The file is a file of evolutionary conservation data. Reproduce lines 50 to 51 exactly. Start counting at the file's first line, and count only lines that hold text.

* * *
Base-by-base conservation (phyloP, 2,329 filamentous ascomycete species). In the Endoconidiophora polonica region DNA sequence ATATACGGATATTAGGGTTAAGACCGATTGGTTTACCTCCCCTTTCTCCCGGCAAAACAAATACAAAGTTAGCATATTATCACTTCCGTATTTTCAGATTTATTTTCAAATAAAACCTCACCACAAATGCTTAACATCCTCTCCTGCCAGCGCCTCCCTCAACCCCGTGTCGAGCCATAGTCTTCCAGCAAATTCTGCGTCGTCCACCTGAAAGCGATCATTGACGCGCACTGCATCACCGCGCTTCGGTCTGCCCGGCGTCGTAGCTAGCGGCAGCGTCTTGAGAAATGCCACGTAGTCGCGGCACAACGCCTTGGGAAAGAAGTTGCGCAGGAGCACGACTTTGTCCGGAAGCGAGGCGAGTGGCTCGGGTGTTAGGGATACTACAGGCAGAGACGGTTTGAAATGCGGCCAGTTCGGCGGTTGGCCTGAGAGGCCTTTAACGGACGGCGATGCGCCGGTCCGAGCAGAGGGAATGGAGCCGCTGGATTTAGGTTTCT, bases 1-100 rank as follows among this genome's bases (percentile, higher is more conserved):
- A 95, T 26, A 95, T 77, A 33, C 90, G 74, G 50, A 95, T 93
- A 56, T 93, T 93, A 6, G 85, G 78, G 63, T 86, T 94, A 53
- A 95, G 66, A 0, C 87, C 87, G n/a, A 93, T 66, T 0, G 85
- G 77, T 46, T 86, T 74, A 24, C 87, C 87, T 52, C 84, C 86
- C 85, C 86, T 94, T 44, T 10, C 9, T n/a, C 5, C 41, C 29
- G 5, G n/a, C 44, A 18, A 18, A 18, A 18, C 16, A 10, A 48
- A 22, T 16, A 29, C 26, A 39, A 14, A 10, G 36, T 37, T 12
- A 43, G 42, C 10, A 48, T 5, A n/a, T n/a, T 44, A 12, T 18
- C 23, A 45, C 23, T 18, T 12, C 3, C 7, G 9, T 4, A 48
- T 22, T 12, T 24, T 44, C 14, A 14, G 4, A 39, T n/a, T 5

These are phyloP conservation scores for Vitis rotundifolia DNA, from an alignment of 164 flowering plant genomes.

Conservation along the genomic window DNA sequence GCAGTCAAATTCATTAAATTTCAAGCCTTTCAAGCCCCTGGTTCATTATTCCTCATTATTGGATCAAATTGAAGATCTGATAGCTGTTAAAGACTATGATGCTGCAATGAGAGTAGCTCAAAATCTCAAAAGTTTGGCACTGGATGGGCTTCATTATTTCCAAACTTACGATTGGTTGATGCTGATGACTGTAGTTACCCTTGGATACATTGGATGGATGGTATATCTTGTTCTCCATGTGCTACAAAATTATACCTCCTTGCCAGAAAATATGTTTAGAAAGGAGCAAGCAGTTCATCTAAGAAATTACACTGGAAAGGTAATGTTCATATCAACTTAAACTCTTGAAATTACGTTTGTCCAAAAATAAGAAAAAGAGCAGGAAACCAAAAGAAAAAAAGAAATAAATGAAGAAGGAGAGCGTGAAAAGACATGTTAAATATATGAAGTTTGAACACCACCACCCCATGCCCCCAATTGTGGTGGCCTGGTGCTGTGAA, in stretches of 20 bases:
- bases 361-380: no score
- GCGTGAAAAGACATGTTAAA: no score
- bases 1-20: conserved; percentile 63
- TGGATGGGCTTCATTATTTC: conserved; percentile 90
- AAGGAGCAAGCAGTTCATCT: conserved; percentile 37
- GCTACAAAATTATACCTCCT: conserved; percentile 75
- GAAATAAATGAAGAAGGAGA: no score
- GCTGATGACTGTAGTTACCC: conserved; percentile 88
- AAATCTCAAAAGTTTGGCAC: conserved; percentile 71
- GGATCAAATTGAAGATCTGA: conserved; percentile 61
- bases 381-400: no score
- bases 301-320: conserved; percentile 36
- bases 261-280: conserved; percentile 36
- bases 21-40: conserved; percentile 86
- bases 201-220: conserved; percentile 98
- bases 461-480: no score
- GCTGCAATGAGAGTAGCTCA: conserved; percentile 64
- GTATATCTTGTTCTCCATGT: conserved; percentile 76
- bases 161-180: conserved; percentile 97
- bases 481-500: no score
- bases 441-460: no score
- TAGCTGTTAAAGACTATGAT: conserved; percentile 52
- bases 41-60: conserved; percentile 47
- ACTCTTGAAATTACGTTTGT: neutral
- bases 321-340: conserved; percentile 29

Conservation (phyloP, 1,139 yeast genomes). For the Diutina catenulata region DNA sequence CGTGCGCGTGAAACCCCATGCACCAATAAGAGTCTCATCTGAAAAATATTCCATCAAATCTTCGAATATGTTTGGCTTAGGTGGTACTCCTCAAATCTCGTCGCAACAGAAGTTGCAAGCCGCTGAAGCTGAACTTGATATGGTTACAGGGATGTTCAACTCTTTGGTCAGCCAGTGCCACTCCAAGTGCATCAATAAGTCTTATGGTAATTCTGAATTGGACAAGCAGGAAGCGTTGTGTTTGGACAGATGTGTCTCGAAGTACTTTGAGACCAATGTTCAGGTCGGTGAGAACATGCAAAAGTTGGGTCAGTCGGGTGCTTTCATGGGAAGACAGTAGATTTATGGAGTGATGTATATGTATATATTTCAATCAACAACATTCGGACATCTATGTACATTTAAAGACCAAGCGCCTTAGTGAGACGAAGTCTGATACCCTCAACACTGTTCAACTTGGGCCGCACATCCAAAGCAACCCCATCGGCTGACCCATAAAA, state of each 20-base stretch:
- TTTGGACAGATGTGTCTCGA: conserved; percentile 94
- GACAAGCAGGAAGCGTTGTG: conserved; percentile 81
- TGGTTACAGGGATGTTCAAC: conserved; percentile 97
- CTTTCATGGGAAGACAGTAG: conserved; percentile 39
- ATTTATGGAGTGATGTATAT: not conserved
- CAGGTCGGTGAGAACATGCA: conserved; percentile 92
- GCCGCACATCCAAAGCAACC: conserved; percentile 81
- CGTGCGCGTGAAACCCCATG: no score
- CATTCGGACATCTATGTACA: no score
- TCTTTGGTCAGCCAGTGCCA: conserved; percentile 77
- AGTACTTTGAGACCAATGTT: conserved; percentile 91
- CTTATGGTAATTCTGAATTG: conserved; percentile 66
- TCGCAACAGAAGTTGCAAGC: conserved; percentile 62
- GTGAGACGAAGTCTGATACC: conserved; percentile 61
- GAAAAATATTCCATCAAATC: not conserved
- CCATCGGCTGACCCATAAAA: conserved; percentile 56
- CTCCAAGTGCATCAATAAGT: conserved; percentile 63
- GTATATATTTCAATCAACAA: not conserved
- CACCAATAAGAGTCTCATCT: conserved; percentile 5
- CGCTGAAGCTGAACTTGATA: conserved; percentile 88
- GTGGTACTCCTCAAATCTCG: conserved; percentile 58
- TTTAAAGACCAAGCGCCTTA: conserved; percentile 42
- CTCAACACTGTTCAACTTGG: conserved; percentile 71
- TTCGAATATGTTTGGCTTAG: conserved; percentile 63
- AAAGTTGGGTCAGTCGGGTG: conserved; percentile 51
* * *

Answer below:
- AGTACTTTGAGACCAATGTT: conserved; percentile 91
- CTTATGGTAATTCTGAATTG: conserved; percentile 66